If you dream of working on your own terms and on a schedule that fits your lifestyle, you are not alone. In 2020, over a third of the American workforce freelanced, contributing a whopping $1.2 trillion to the United States economy.
While some people are attracted to full-time freelancing for freedom and flexibility - who doesn't want to choose their own work projects and hours? - others find themselves looking for a stop-gap way to make a living while in-between jobs. Still, others hope to find a contract work side hustle that will allow them to earn extra income while continuing with full-time employment.
Whether you have decided to explore freelancing as your primary income source, to fill in the financial gaps between jobs or as a way to supplement your current salary, there are several factors you should consider as you pursue your new freelance career. This article will help you understand:
- What freelancing is
- Options for freelance jobs
- How freelancing works
- The benefits and drawbacks to becoming a freelancer
- How you can effectively manage your freelance enterprise using business solutions like Skynova's software products
What Is a Freelancer?
Freelancers - also referred to as independent contractors, consultants and 1099 workers by the Internal Revenue Service (IRS) - are self-employed business owners who work for clients (companies or individuals) on a part-time or as-needed basis.
Freelancing encompasses a lot of different occupations and lifestyles, but it does have some common threads, regardless of what type of freelance worker you are. For instance, unlike regular employees, freelancers typically:
- Determine when and where they will work
- Keep a record of the hours they work on each freelance assignment
- Pay for their own work materials and office space
- Invoice clients and collect payments
- Pay their own federal and state taxes
How Does Freelancing Work?
While freelancing can cover a lot of different occupations and services, there are some common elements to how freelancing works. Most freelancers must:
- Procure their own work assignments
- Contract for, produce and deliver the work
- Manage their business affairs
- Become proficient at juggling multiple assignments
Unlike full-time employees (FTEs), freelancers are not guaranteed a paycheck. They must procure their own paying clients by tapping into some type of freelance marketplace. Typically, freelancers find work through:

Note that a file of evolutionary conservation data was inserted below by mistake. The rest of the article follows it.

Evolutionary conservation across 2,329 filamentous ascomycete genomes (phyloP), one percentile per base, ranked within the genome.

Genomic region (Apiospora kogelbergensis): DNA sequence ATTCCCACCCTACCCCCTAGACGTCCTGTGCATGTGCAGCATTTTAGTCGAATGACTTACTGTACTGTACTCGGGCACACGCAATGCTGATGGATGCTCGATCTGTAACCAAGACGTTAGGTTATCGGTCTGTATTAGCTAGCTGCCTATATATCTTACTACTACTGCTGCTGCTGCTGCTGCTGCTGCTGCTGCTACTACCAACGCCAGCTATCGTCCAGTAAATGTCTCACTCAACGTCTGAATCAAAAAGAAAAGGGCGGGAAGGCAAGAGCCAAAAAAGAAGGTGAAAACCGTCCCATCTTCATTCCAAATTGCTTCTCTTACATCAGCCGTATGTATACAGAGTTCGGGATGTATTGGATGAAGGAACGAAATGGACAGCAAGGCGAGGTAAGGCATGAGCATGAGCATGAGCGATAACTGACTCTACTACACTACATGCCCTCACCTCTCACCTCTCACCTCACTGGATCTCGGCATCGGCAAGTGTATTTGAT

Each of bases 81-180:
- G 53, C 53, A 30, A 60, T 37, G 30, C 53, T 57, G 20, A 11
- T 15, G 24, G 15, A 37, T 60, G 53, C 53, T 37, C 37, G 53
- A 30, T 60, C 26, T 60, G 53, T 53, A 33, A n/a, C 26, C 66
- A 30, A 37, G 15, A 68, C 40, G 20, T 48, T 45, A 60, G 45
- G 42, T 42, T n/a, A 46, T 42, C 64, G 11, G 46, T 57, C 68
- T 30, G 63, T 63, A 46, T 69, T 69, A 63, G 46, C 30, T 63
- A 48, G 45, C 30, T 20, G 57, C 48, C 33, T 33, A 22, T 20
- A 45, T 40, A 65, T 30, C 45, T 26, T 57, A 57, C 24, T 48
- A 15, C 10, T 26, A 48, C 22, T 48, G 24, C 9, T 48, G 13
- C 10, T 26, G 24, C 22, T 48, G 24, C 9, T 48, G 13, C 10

- Word of mouth referrals from people they know, former employers and colleagues, social media contacts, business and trade association contacts and others in their industry
- Targeted ads placed in digital and print publications
- Answering freelance and independent contractor job posts and ads on sites like Indeed or FlexJobs
- Posting profiles on gig economy sites like Upwork, Freelancer.com and Fiverr
Vying for freelance work can be quite competitive and time-consuming. In some circumstances, you will find yourself bidding against others on a project. Other times, you may be asked to submit a detailed business proposal to potential clients. Fortunately, there are all kinds of time-saving templates you can use to help you compete for the best independent contractor opportunities.
Contracting for, Producing, and Delivering Work
During the hiring process, you and the client must come to an agreement on matters like scope of work, timelines for deliverables, what your fee will be and how you will be paid. You might want to negotiate an advance payment or retainer - a portion of your fee the client prepaid to secure your time and services.
If you and the client did not enter into a formal written contract for the work - which is often the case with smaller short-term or one-off freelance projects - it's a good idea to capture your mutual understanding of the requirements and deliverables in some type of written form, even if it's only an exchange of emails. That way, you can be assured that you and the client agree regarding expectations.
Once everyone is on the same page about the work assignment, you can get down to the business of working the freelance job.